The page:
The massive ransomware campaign across 99 countries is seen by cybersecurity experts as the one of the worst cyberattack ever. Ransomware is a type of malicious code that encrypts a user's data until they pay up.
The campaign has taken down scores of large-scale institutions, significantly the NHS and its network of hospitals, Spanish telecommunication giant Telefonica as well as hundreds of internet users. Kaspersky Lab's latest figures indicate over 45,000 attacks across 99 countries with Europe and Russia being hit the hardest. Malware Tech Blog's latest map indicates 104,118 attacks as of 13 May 6.30am GMT.
The ransomware, which originates from theft of NSA's "cyber weapons" by hacking Group Shadow Brokers, is being dubbed "WanaCrypt0r 2.0" or WannaCry. It stems from a bug that exploits a vulnerability in Windows for which Microsoft released a patch. Many computers that did not install the security update remain vulnerable.
IBTimes UK spoke to various cyber experts to understand who is to blame, why its broad scale is such a big concern and how entities need to be more aware of such attacks in future.
The group or groups behind the attacks are not yet known but Phillip Hallam-Baker, principal scientist, global cybersecurity firm Comodo, blames US intelligence agencies for failing to defend their systems in the first place.
"The US government clearly had its priorities wrong. These weapons should be properly secured. Imagine if someone had lost a nuclear weapon, heads would have rolled," says Baker.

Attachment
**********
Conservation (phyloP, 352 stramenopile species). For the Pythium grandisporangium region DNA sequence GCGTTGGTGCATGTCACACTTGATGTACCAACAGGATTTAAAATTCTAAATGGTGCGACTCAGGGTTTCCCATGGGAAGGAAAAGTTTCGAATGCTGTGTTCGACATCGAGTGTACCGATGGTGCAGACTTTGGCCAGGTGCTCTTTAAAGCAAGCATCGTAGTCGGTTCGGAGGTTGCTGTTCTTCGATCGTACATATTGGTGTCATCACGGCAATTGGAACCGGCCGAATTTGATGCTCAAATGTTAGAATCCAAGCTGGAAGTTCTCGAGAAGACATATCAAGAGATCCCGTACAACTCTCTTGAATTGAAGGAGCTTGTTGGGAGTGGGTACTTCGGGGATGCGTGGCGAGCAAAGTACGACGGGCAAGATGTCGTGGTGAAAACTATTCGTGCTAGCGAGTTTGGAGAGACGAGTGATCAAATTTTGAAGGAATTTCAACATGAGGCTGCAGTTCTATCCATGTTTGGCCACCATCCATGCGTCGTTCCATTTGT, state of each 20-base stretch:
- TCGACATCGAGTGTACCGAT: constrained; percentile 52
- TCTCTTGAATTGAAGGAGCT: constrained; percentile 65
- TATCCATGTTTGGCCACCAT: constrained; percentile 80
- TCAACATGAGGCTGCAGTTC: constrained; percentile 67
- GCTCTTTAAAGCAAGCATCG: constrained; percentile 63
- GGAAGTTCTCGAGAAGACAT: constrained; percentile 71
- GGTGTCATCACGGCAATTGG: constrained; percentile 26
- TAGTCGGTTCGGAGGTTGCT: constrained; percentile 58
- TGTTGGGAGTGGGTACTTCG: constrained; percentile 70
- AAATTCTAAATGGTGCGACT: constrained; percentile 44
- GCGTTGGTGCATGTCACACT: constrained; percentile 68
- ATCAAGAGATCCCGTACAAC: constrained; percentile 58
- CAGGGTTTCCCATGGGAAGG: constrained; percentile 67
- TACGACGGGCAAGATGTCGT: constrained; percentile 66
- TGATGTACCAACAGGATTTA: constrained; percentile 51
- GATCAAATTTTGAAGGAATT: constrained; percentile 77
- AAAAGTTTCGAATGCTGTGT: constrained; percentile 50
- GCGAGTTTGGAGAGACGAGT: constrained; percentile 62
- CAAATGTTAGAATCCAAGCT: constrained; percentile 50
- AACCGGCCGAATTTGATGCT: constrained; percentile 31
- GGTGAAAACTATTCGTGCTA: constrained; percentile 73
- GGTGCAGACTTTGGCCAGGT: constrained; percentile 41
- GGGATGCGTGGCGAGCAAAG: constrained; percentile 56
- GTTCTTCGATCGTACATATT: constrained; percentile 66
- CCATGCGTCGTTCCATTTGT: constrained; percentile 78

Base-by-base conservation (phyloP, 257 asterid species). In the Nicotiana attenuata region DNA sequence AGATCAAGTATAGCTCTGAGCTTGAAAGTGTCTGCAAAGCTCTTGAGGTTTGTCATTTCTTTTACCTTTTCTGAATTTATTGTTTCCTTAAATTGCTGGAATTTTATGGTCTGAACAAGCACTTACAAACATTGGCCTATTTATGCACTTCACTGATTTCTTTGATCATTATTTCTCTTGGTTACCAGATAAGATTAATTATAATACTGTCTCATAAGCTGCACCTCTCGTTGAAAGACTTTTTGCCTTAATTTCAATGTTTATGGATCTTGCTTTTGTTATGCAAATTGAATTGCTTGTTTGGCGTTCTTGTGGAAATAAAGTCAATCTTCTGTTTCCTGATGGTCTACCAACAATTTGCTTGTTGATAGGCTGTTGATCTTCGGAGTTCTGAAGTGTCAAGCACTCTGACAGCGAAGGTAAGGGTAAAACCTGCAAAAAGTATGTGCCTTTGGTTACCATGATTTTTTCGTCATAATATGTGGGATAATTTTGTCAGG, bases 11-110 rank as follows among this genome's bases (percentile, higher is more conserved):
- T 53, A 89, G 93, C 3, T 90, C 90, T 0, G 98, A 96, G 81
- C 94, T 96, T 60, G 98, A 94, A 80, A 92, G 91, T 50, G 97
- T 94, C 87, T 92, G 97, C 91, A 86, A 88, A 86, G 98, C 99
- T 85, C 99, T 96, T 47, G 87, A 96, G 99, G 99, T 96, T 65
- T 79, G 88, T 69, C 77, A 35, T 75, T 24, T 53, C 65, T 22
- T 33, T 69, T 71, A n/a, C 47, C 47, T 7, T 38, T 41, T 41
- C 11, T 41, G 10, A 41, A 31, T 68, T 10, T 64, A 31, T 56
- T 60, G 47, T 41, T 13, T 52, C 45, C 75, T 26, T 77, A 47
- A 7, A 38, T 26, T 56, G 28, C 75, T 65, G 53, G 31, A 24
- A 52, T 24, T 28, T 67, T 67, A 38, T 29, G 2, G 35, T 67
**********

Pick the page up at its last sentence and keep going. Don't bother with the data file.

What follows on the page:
While nuclear arsenal info may not have been stolen, the attacks managed to cripple thousands of systems and the worst affected was the NHS which was forced to divert patients as hundreds of staff were locked out of their systems. CFC Underwriting estimates the losses borne by the UK companies including the NHS could amount to nearly £100m.
"Patient diversion, system restoration, and a whole host of other costs will begin to add up. This strain is one of the fastest-spreading and most damaging that we've seen and if it continues at its current rate, this could end up costing UK businesses in excess of £100m," says Graeme Newman, Chief Innovation Officer at CFC.
Generally, ransomware attacks are well targeted, but attacks on this massive scale look to be scattered and random, according to researchers.
David Emm, principal security researcher at Kaspersky Lab, says: "The attackers asking for $300, suggests it is a random attack rather than a targeted attack; if a cyber criminal can impact so many systems at once, why not ask for lots of money? "
However, the technique shows sophistication and increased threat as the ransom message was translated in 28 different languages. Such advance exploit mechanism calls for even greater spends by firms on cyebersecurity by experts.
"Prevention needs to be at the forefront of any ransomware strategy," says Nick Pollard, Security Intelligence Director at Nuix. "Since the endpoint is ground-zero for ransomware attacks, the ability to detect and put a stop to malicious behaviour as early as possible in the kill chain is a priority," he adds.
What is worrisome is that there is no tool to decrypt the data held by the ransomware as of now, even as security experts continue to investigate the scale of the attacks. Meanwhile, security researchers are alerting Windows users to patch their systems as quickly as possible to stay safe from the ransomware attack.